Patience is a virtue
The legendary investor Warren Buffett gives perhaps the most concise advice about how risky markets feel, and what you should do: “The stock market is a device for transferring money from the impatient
to the patient.” Seeing a market dip is scary but it’s important to remind yourself that market drops are an expected, unavoidable part of investing. You may want to take action, but remember: There are productive actions, but they don’t include changing course. The best advice is simple and straightforward: Stay calm and stay the course.
The net wealth of South African house-holds declined by an estimated R205bn during the first quarter of 2018, com-pared to the last quarter of 2017, according to the latest Momentum/Unisa Household Wealth Index report.The re-port estimated that household wealth amounted to R7 087.3bn at the end of the first quarter of 2018, R205bn lower than the adjusted figure for the fourth quarter of 2017.
Where did my savings go?
The report’s authors said the drop was principally due to a fall in the value of financial assets.These assets include households savings in retirement funds and annuities, which are mostly invested in shares of companies listed on the JSE, as well as in bonds and fixed deposits.This, in turn, was caused by a de-crease in listed share prices.”For in-stance, the JSE All Share index decreased from 59 504 points at the end of Q4 2017 to 55 475 points at the end of Q1 2018,” the authors said. “In real terms, this rep-resents an annualised decline of 28.0% between Q4 2017 and Q1 2018.
“The real value of bank deposits was also worth 0.6% less compared to Q4 2017.” While the All Bond index increased at an annualised rate of 28.4%, the report’s authors said that most of households savings are invested in listed shares and deposits. “This caused the sharp decline in the real value of household’s assets in Q1 2018.”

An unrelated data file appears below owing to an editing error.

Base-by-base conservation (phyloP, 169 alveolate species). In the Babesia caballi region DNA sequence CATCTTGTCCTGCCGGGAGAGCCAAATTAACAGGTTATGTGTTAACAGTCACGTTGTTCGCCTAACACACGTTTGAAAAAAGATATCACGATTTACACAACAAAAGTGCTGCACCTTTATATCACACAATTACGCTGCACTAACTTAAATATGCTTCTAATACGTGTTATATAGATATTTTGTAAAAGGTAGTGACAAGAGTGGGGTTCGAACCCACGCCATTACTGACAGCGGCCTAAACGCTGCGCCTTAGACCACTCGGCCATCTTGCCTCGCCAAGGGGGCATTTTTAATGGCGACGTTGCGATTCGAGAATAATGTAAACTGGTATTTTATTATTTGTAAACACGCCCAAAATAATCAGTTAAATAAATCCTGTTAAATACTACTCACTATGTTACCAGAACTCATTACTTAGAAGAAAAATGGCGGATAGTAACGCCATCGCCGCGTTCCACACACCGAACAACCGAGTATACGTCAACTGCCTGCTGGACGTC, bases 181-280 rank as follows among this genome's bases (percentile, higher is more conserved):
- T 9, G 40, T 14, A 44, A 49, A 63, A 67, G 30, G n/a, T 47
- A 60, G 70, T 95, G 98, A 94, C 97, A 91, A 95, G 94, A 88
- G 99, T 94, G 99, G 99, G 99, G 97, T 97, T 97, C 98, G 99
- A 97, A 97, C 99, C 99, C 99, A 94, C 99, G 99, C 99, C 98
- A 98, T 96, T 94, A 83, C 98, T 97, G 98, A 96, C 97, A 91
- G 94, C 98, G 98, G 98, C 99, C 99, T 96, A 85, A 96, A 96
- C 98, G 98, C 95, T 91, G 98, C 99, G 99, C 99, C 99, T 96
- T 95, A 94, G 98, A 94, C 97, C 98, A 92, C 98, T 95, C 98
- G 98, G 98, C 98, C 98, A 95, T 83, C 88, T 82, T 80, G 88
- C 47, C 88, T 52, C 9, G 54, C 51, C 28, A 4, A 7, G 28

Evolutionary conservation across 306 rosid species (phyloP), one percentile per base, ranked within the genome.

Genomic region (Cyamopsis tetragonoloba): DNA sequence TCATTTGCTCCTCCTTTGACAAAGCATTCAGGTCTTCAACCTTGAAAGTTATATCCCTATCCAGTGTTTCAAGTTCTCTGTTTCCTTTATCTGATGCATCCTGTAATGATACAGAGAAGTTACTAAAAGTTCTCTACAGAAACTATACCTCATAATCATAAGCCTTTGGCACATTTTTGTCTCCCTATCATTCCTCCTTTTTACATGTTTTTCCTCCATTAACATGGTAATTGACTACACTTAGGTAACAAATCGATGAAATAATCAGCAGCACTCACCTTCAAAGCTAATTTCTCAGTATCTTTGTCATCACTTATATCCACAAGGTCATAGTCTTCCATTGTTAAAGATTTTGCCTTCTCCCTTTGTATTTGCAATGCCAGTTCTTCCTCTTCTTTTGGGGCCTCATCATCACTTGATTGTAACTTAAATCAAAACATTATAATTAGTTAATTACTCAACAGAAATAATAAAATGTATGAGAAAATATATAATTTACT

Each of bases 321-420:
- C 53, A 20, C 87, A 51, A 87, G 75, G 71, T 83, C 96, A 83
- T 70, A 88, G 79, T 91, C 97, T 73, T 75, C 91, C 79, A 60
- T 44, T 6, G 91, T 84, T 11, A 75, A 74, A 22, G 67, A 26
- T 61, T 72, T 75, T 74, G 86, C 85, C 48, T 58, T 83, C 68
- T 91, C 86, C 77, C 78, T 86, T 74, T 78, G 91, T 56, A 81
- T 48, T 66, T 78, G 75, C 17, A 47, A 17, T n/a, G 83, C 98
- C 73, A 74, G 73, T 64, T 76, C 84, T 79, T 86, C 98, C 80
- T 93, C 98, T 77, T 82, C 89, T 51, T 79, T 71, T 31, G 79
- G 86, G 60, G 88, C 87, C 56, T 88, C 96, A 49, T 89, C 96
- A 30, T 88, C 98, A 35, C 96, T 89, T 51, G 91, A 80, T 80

What happened to the share price?
The authors noted a number of reasons behind the decrease in the All Share index, which had reached an all-time high in late January 2018.These include fears of overheating share markets worldwide, and money leaving South Africa with the expectation of high-er interest rates in the United States. “Domestically, an increase in the VAT rate and uncertainty about the impact of land expropriation without compensation contributed to a further decline in share prices.”The authors said a decrease in net wealth was bad news for households.”Less net wealth is bad news for households, as it indicates that their estimated monthly income will be insufficient to fund their standard of living in retirement, while it also means that they will have less funds available to protect themselves against emergency expenses,” the authors argued.
Rulers and governments have levied various types of taxes throughout the centuries. Income tax (i.e. a tax specifically levied on the earnings of individuals and corporations) is a relatively modern form of taxation. This is because the levying of income tax requires a fairly orderly society with a money-based economy and reliable records.
Until a few centuries ago, these requirements did not exist and until then the most common forms of taxes were those based on ownership of assets, such as land or slaves. Before income tax was possible, rulers had to be far more creative to extract their dues from the citizens. Here are some examples of strange taxes levied through the centuries.
Cooking Oil Tax
In order to fund the construction of the pyramids, the Pharaohs of Egypt levied many taxes, mostly on food produce. One of their oddest laws concerned the taxation of cooking oil. Citizens were obliged to obtain their cooking oil from the Pharaoh’s officials and recycling was prohibit-ed. Egyptian tax collectors would audit every household to ensure that they were using the appropriate amount, confiscate their old supplies and force them to buy fresh, taxed cooking oil.
Though introduced by his predecessors, it was Emperor Vespasian (AD 69-79) who rolled out this tax to cover all of Rome’s many public toilets. The tax was actually levied on the collection of urine by the toilet operators who sold it on, at great profit, to tanners and cleaners who used the liquid’s high ammonia content.
Peter the Great, Tsar of Russia from 1682-1725, was surely one of history’s greatest advocates of odd taxes. Taking taxation to new levels of absurdity he levied taxes on drinking water, beehives and souls (actually this was just a poll tax -not quite as interesting as it sounds). He even created a committee whose sole purpose was to think up new taxes. One of his most ludicrous taxes, introduced in 1705, was levied on men who grew beards. The tax was part of Peter’s modernising reforms and was used to coerce his countrymen into dropping archaic hirsute customs and bring them into line with the clean-shaven citizens of modernised Western Europe.